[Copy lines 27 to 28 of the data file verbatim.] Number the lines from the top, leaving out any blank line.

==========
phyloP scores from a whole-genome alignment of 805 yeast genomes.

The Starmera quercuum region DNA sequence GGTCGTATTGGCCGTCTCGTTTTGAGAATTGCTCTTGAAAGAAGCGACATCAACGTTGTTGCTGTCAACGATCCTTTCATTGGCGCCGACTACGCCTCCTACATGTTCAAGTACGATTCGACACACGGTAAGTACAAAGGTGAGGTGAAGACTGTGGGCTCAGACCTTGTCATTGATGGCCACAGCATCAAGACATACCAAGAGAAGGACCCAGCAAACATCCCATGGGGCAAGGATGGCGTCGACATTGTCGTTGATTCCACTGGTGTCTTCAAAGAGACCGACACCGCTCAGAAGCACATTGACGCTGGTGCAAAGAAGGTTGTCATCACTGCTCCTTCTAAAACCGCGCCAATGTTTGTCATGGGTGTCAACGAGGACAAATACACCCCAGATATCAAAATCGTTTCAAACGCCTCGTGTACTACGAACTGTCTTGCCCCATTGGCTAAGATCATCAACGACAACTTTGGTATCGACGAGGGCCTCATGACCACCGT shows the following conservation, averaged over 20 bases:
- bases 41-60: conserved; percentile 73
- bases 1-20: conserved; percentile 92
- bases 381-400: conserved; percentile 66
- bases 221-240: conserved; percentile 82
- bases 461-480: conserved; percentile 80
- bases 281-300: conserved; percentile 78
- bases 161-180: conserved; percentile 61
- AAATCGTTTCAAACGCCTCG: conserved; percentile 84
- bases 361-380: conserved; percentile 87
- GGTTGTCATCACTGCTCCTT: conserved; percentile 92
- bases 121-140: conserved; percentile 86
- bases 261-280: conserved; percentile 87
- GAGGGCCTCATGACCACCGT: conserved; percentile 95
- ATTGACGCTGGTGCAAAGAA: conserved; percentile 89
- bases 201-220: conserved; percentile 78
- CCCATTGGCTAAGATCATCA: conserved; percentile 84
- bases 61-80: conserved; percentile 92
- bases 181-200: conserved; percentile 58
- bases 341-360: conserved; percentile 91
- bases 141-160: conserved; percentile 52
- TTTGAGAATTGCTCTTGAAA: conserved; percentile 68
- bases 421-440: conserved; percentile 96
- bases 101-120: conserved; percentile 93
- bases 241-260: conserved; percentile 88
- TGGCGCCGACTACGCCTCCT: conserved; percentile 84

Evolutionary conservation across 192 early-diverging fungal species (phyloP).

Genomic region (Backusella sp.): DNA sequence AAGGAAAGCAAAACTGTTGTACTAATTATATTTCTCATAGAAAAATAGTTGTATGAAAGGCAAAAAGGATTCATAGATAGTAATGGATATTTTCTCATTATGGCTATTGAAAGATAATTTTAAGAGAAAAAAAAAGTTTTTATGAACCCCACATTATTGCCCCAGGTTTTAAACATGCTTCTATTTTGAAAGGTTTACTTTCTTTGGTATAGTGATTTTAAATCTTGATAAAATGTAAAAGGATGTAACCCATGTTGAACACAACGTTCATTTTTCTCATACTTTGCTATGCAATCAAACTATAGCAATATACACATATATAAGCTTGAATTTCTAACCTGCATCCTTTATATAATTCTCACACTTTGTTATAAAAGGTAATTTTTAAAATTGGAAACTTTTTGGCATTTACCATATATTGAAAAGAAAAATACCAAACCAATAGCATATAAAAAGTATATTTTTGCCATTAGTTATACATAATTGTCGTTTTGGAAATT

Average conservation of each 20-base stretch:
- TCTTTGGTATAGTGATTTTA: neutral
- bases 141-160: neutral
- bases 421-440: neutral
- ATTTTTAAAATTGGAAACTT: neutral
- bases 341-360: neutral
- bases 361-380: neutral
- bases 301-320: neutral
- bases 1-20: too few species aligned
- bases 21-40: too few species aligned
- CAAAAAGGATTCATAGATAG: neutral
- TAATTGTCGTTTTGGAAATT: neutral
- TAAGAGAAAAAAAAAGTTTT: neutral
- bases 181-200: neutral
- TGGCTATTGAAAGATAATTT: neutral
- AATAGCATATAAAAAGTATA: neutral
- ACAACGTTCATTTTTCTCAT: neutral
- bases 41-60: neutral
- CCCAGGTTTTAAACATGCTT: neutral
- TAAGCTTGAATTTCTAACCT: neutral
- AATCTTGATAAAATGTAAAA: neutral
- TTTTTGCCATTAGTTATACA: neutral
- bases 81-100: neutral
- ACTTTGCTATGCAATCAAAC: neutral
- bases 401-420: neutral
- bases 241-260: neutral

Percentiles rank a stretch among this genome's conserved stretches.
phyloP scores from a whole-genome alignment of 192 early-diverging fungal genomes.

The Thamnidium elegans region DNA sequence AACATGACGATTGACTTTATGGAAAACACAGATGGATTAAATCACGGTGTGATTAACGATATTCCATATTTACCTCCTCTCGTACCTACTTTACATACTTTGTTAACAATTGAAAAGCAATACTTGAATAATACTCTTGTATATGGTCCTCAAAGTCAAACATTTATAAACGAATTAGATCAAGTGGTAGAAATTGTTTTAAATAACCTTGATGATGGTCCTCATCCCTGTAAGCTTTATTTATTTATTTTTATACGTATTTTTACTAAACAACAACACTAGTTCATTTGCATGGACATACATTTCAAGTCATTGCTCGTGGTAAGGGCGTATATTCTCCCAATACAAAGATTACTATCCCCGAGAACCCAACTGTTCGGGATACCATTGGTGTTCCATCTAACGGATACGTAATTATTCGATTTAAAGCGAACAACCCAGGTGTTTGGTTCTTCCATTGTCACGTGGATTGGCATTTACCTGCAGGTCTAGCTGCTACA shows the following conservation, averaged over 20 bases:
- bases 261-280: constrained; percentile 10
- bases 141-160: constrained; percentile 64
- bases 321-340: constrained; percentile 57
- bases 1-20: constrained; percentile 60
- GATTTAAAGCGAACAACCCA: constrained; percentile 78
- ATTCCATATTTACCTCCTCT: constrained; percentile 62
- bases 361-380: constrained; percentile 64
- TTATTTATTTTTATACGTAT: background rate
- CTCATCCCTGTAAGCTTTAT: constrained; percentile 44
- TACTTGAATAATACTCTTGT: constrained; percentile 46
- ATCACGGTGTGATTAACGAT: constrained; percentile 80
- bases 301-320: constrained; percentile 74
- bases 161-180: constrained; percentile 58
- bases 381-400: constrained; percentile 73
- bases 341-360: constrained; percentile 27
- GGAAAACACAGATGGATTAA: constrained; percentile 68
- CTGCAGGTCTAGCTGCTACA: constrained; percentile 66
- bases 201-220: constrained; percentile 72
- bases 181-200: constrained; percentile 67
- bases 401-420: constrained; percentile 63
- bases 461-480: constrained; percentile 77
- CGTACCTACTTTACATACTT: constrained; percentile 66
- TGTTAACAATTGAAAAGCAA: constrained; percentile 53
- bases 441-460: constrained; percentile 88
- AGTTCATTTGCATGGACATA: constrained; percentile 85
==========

- TGGCGCCGACTACGCCTCCT: conserved; percentile 84

Evolutionary conservation across 192 early-diverging fungal species (phyloP).